So this project – the FE Digital Student project – aims to support colleagues in FE to (a) decide how and how often to monitor changing learner experiences and (b) ?

We started a study last year, doing an initial review of where learner views on technology was at. There was very little post 2009. So the real difficulties were around actual learner views – lots from teachers and the sector but much much less on learners themselves.

Ellen: We has 12 focus groups with 220 learners. Last week in Edinburgh at a consultation event we heard that staff wanted research evidence for their decision makers. This was done as research, we took specific subjects, looked at 1st year and 2nd year students. Within a subject area within year 1 or year 2 there weren’t huge differences, but between subjects there was a lot of variance. So we selected five subject areas here including childcare and IT.

But how do we do research in FE? So many levels are supported here… We had a learner profile – this was done by the tutor and could support students filling that out if needed. We then came in, had rooms set up with round tables, and we had a standard protocol to ensure these sessions were comparable. And we did a card sort exercise. Doing research in FE means needing to have staff who understand FE undertaking that research.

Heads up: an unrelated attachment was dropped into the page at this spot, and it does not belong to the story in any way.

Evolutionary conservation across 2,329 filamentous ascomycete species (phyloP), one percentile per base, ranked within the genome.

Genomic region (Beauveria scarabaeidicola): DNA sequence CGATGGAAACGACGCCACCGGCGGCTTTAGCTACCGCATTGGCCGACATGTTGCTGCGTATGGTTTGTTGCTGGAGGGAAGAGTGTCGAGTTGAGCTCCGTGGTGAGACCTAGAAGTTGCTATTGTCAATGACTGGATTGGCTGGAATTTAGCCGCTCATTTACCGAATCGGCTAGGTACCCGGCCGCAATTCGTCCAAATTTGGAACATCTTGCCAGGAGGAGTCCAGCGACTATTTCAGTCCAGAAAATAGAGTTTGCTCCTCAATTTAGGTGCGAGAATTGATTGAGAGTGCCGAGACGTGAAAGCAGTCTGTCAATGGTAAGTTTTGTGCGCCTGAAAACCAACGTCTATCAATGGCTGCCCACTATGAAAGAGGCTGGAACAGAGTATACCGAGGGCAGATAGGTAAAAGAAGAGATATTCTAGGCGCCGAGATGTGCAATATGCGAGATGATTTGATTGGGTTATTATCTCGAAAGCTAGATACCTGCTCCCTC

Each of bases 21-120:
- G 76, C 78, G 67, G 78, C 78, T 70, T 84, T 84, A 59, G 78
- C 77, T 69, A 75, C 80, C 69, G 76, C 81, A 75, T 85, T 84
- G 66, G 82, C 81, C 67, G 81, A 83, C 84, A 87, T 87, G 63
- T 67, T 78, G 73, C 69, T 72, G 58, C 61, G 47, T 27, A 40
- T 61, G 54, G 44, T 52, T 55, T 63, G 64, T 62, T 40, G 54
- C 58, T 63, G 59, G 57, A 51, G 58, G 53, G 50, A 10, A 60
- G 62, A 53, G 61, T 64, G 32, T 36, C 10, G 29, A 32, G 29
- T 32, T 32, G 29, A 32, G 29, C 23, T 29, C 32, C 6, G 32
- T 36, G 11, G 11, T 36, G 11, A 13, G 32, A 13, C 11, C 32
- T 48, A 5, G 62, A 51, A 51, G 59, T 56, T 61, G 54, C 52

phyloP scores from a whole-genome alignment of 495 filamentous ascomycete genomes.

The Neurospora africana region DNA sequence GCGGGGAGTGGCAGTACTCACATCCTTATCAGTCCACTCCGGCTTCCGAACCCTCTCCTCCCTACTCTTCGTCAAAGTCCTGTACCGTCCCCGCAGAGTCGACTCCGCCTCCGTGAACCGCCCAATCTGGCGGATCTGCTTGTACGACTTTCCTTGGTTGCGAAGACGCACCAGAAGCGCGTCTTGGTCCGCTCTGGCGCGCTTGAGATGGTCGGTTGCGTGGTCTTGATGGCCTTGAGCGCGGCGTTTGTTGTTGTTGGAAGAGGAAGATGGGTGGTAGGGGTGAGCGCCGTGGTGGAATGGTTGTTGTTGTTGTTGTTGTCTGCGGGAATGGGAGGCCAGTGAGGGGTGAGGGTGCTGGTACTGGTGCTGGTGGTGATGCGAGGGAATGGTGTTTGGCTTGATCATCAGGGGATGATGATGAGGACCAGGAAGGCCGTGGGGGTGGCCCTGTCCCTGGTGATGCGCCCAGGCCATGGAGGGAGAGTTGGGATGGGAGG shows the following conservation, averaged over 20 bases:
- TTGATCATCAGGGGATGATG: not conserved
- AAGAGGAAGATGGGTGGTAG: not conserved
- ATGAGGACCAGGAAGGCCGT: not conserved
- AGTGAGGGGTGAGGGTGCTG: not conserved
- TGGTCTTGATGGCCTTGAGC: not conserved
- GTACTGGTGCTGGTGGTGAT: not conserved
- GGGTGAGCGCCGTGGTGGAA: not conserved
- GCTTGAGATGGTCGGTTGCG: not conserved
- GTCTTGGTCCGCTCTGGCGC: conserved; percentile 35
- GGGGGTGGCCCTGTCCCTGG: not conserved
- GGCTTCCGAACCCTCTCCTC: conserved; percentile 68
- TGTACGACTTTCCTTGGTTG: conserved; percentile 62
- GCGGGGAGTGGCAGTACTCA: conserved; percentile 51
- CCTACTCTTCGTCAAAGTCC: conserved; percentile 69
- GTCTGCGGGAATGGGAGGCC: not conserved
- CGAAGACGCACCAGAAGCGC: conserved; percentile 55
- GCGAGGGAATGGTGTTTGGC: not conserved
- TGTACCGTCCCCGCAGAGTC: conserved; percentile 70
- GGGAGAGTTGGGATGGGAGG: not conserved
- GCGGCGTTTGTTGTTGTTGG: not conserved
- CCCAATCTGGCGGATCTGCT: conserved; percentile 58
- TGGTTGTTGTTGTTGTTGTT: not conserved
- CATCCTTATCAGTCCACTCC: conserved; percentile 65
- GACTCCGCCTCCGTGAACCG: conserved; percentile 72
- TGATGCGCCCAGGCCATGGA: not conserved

Sarah: One of the other things we’ve done is put together a blog post on running this sort of research – see digitalstudent.jisc.org for this and also the resources from the card sort activity. We also had feedback from staff that this was a useful process for them too.

So, what have we found from the literature, focus groups, and the consultation events (4 of the 6 have happened now). Probably not too surprising perhaps:

  • Their learning to be enhanced by the colleges use of technologuy ef VE, online submission and assessment
  • To have anywhere anytime any device access to coure materials
  • To have acces sto both formal and informal (e.g. social media) supports on and off campus
  • To learn at college how technology is used in the workplace
  • To be asked aout their views and for them to make a difference

And that latter point certainly has relevance for thinking about elearning strategy and development. But I hope these are areas of work that you are involved in, and developing. But our research should be useful evidence for you to use in that, in working with decision making.